The Adverb: A Most Fascinating POS

'POS' means "part of speech," obviously


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Adverbs are the chameleons of grammar. They usually modify verbs, but they can also modify adjectives, other adverbs, phrases, and even entire sentences. They are magical, and they are, of course, categorized.

Now let's roll.

Adverbs of time answer the questions when?, for how long?, and how often?. They are very common:

It rained yesterday.

I'll call soon.

Nothing lasts forever.

I rarely forget my keys.

They stayed late.

The change is now under consideration.

Here are a few more:

Nowadays it's different.

I work nights.

They travel weekends.

There's something distinctive about that second group: they end in s. In fact, they look like plural nouns being used as adverbs. Their historical provenance becomes clearer if you imagine an apostrophe before that s.

The history of adverbs like nowadays starts with the genitive. That's the noun or pronoun form used to show that someone or something owns, controls, or is associated with someone or something else. In modern English, the genitive is usually shown with 's, as in "doing the day's work."

In Old English, the genitive was shown with es. And the genitive of some nouns could be used adverbially. For example, the genitive of the Old English word for day could be used to mean "in the daytime repeatedly."

This is how modern English came to have -s as a suffix used to form adverbs that denote usual or repeated action or state, as in nowadays et al.

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Adverbs of place answer the questions where? or in what direction?. They too are very common:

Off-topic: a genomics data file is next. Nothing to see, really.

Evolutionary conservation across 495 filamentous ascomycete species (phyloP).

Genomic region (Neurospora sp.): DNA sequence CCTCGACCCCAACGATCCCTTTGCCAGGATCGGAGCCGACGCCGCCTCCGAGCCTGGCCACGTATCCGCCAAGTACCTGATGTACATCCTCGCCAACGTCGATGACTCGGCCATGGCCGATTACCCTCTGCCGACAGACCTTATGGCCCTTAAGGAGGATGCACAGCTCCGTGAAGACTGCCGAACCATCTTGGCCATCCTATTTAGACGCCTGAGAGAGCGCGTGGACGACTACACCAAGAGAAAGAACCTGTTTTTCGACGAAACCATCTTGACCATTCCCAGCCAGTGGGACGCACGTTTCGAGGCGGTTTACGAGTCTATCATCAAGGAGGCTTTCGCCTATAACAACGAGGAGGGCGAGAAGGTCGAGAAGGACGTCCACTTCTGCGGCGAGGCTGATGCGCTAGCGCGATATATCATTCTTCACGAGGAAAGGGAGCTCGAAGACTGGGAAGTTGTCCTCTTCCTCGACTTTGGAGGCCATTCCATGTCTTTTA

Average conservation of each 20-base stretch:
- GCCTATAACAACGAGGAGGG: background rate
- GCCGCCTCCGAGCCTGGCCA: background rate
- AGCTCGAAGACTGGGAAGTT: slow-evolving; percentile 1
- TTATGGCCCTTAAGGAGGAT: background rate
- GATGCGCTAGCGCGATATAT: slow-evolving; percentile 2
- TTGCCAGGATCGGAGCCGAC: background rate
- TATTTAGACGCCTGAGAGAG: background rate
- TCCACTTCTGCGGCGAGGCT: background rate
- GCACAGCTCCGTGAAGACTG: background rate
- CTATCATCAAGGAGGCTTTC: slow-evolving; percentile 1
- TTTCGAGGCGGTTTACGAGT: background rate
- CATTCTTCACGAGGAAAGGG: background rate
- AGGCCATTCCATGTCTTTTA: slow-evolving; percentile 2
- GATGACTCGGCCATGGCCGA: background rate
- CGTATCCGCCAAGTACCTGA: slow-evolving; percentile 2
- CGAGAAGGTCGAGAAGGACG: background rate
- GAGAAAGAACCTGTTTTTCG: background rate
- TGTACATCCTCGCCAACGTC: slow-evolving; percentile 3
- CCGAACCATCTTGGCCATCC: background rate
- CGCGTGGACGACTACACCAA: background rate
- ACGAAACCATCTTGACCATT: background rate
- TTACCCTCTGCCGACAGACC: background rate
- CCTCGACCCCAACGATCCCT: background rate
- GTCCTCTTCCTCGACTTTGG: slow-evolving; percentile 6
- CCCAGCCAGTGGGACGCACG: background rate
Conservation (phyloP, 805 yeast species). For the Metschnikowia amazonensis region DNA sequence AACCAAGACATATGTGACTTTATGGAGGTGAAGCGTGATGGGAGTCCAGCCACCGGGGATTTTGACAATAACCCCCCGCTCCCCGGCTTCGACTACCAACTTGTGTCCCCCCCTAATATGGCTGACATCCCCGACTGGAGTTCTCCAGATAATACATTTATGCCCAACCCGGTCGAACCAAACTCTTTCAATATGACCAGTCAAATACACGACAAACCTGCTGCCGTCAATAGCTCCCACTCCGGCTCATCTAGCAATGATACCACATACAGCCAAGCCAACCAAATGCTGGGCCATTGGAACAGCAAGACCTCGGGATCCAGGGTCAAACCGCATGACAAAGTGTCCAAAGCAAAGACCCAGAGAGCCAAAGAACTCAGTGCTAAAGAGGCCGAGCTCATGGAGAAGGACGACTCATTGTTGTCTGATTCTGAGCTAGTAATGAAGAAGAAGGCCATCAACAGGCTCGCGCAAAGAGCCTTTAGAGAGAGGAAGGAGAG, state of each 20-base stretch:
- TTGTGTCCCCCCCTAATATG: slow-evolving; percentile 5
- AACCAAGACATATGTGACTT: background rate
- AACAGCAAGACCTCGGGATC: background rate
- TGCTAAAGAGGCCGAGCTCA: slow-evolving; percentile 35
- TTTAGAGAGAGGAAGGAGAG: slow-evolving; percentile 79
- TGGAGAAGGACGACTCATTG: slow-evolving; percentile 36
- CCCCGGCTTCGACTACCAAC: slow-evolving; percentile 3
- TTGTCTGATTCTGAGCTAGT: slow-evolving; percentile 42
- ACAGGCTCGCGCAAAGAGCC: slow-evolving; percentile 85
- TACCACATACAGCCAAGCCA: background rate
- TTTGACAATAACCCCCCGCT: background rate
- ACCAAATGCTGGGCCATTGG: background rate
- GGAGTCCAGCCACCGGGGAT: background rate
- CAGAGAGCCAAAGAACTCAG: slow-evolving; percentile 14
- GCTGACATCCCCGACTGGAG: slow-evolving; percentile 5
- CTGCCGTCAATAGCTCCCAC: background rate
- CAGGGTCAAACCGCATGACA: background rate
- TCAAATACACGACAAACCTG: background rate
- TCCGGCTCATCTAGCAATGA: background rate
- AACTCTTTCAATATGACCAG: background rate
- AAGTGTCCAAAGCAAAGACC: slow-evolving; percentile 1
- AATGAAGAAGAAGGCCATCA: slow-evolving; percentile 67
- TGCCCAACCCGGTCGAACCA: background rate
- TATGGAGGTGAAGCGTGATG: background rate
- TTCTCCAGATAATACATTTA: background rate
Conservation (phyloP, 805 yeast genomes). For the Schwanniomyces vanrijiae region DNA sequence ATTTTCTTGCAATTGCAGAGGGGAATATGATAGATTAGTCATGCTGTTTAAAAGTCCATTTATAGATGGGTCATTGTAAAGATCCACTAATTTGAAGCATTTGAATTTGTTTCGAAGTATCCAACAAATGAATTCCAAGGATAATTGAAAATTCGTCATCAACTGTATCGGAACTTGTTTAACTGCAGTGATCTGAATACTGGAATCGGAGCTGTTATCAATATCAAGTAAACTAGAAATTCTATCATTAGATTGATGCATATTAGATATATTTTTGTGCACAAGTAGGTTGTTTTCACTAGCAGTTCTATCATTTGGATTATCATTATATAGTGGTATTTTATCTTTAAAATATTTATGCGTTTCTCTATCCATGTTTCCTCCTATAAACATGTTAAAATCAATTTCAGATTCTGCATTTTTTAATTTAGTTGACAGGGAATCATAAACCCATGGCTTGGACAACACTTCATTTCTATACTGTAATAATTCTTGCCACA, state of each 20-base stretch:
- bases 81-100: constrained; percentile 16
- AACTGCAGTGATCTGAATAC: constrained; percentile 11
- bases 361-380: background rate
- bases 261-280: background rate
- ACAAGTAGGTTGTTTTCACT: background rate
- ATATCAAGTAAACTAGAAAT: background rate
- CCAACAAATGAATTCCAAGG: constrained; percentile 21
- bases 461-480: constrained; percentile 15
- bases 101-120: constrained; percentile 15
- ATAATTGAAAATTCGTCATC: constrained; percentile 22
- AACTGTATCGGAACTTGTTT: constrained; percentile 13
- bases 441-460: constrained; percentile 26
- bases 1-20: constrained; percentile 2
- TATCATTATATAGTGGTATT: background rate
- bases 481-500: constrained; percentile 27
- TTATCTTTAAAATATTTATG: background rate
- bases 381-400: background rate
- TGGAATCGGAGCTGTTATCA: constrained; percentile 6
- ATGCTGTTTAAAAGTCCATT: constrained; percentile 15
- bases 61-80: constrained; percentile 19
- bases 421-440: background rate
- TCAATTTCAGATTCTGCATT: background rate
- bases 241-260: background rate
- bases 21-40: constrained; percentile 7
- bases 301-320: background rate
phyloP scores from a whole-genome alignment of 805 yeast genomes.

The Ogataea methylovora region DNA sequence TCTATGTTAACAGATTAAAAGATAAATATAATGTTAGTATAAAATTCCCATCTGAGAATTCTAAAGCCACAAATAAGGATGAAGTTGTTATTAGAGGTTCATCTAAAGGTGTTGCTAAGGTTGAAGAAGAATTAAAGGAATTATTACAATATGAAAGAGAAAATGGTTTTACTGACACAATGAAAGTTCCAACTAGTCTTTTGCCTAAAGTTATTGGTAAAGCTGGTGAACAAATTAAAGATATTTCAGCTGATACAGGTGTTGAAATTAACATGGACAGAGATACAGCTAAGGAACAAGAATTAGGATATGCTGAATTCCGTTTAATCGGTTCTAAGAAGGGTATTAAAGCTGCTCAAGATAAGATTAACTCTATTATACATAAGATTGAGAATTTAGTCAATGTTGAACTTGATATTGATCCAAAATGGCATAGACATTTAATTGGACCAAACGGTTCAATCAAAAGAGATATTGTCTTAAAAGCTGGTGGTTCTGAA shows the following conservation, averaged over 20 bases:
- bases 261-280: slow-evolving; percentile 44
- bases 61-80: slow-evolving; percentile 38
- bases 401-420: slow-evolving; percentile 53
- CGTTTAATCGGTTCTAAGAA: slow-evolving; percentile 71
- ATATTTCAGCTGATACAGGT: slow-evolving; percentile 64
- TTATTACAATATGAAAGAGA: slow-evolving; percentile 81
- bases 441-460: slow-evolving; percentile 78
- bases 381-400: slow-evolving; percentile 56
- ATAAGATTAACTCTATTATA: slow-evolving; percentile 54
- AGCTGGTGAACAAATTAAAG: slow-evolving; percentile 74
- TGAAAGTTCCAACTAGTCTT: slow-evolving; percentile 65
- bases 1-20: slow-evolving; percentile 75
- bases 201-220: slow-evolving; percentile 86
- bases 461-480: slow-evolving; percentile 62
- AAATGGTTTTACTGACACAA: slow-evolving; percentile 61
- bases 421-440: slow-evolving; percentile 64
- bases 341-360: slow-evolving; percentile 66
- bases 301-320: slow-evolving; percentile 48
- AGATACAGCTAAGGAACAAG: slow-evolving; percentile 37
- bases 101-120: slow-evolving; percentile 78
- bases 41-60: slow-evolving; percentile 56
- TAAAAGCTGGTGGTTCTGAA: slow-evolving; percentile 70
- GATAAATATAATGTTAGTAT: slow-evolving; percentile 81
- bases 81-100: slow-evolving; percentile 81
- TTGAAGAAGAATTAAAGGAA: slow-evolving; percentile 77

Turn here.

Go there.

The office is nearby.

I've looked everywhere.

It's a few miles north of here.

Nothing, by the way, prohibits an adverb from also functioning as another part of speech. North is an adjective in the north wall and a noun in coming from the north.

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Adverbs of manner or quality give us information about how something happens or is done. These are the adverbs that turn up most frequently in a game of Mad Libs. Most of them end in -ly:

He walked quickly.

The train was surprisingly slow.

They clapped loudly.

I saw them playing happily.

But some very common adverbs of manner do not end in -ly at all:

They didn't do it right.

She did well on the test.

I saw them playing together.

This is, we assure you, OK.

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Adverbs of degree provide information about how completely or to what degree something happens or is the case. Completely is one:

It was completely overwhelming.

I am somewhat confused.

That was more exhilarating than I'd expected.

You're being very patient.

It's almost ready.

It happened too quickly.

Lots of adverbs of degree end in -ly too:

They barely remember it.

It was hardly snowing.

The book was extremely exciting.

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Adverbs of affirmation or denial are, no one will be surprised to learn, are used to affirm or deny:

Yes, it'll be fine.

No, I won't be needing that.

Sometimes the adverb is doing all the heavy lifting:

I did not.

Sometimes it's merely adding emphasis:

I certainly did do it.